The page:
Possible improvements concerning the hospital are prevention of tension and incomprehension between wards by harmonising tasks and expectations, harmonisation of regional COVID-19 approach due to patient transfers between hospitals and communication of adjustments of hospital policies to all users including non-prescribers as users who are responsible for updating order sets parallel to policy adjustments.

Because of the design of the study, collecting and analysing prescription data parallel with the execution of the interviews, a limitation of the study is that we were not able to discuss the prescription data during the interviews. This prevents conclusions about causal relations between approaches to local policy making and prescription practices. Furthermore, we were not able to assess whether alterations in prescribing practices were solely linked to modifications in policy or influenced by suboptimal implementation as well. Finally, as this study was performed in the Dutch context, this potentially limits the generalisability to other nations around the globe.

The results of this study provide a relevant example of how to assess the interplay between a dynamic national advisory document and local treatment policy making under exceptional circumstances. We think that these types of studies can help to identify leads to further enhance implementation practice of guidelines that tend to have a dynamic character. Extending the initially determined study period up to the present time could provide additional insights into the evolution of pharmacotherapy prescribing practice in a context of ongoing scientific research on the optimal treatment of COVID-19.


This study shows that, in the Netherlands, hospitals opted en masse for (hydroxy)chloroquine as COVID-19 therapy during the first 100 days of the pandemic, although the time until the treatment was no longer prescribed differed substantially. The fact that hospitals determined pharmacotherapy regimens based on their own assessment of the scientific literature, besides the national advisory document, can explain this variation. The in-hospital interviews which provided more emphasis on drug safety as well as costs in national advisory documents, together with very proactive in-hospital communication about modifications in treatment policies, could be helpful in achieving timely best evidence-based practice.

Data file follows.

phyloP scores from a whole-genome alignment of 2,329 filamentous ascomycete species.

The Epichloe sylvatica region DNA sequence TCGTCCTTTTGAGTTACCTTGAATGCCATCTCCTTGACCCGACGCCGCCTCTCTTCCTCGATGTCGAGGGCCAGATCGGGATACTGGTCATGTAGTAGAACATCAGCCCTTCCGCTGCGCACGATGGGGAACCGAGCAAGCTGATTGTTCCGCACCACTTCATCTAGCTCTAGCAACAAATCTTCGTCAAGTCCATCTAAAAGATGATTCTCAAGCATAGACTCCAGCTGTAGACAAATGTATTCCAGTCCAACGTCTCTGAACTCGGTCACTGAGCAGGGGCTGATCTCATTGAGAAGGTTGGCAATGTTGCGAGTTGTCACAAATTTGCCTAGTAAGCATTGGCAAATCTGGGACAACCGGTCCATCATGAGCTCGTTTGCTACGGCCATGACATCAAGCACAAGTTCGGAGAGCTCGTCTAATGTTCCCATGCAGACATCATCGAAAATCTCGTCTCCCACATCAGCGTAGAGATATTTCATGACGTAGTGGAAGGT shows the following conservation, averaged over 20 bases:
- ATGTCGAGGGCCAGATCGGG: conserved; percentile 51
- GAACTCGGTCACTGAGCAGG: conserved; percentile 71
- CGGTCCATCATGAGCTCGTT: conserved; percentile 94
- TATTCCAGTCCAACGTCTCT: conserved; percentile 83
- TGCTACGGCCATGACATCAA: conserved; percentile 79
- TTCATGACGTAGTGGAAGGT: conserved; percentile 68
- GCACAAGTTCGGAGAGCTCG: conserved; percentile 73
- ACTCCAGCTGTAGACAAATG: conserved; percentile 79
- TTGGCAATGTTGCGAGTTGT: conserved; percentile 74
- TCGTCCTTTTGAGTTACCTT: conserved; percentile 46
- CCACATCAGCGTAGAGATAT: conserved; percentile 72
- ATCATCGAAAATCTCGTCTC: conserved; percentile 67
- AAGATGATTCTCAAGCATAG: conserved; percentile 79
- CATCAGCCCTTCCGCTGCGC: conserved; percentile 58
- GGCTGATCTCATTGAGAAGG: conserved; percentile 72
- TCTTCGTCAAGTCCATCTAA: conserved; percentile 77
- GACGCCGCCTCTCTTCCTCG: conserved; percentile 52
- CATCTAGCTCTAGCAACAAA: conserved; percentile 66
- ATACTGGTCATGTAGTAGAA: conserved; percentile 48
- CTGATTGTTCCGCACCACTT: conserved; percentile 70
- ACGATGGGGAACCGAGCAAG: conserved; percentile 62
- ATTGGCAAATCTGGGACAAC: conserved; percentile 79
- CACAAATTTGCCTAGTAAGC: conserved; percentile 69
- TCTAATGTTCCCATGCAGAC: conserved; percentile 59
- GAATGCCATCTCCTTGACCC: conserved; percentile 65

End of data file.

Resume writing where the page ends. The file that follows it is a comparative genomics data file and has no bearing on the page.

Data availability statement

Data are available upon reasonable request.

Ethics statements

Ethics approval

The study was approved by the Santeon Review Board (SDB 2020–003). The need for informed consent was waived because of the retrospective nature of the study and anonymous handling of data.


We would like to thank all the responders to the interviews who have provided details of their institutions: Dr J E Stalenhoef, OLVG Hospital, H W H A Fleuren, Canisius-Wilhelmina Hospital, C H M Kerskes, Catharina Hospital, E T Sportel, Medisch Spectrum Twente, and Dr P J de Vries, Tergooi Hospital. Furthermore, we would like to thank Dr H A J M de Wit, Canisius-Wilhelmina Hospital, J B Masselink, Medisch Spectrum Twente and Dr R ten Broeke, Catharina Hospital for their efforts to complete and validate the hospital data.


Supplementary materials


  • EAHP Statement 5: Patient Safety and Quality Assurance.

  • Correction notice This article has been corrected since it was published online. The last author's middle names have been initialised.

  • Contributors EBU and EMWvdG designed the study. Data collection was performed by EBU. The interviews were conducted by DYFS. EBU and DYFS analysed and interpreted the data. DYFS wrote the initial draft of the manuscript draft. EBU, PvdL and EMWvdG revised and edited the manuscript. The final manuscript was approved by all authors.

  • Funding This study was supported by the Dutch Working Party on Antibiotic Policy (SWAB) and funded by the Netherlands Organisation for Health Research and Development (ZonMw; project no 10430042010048).

  • Competing interests None declared.

  • Provenance and peer review Not commissioned; externally peer reviewed.

  • Supplemental material This content has been supplied by the author(s). It has not been vetted by BMJ Publishing Group Limited (BMJ) and may not have been peer-reviewed. Any opinions or recommendations discussed are solely those of the author(s) and are not endorsed by BMJ. BMJ disclaims all liability and responsibility arising from any reliance placed on the content. Where the content includes any translated material, BMJ does not warrant the accuracy and reliability of the translations (including but not limited to local regulations, clinical guidelines, terminology, drug names and drug dosages), and is not responsible for any error and/or omissions arising from translation and adaptation or otherwise.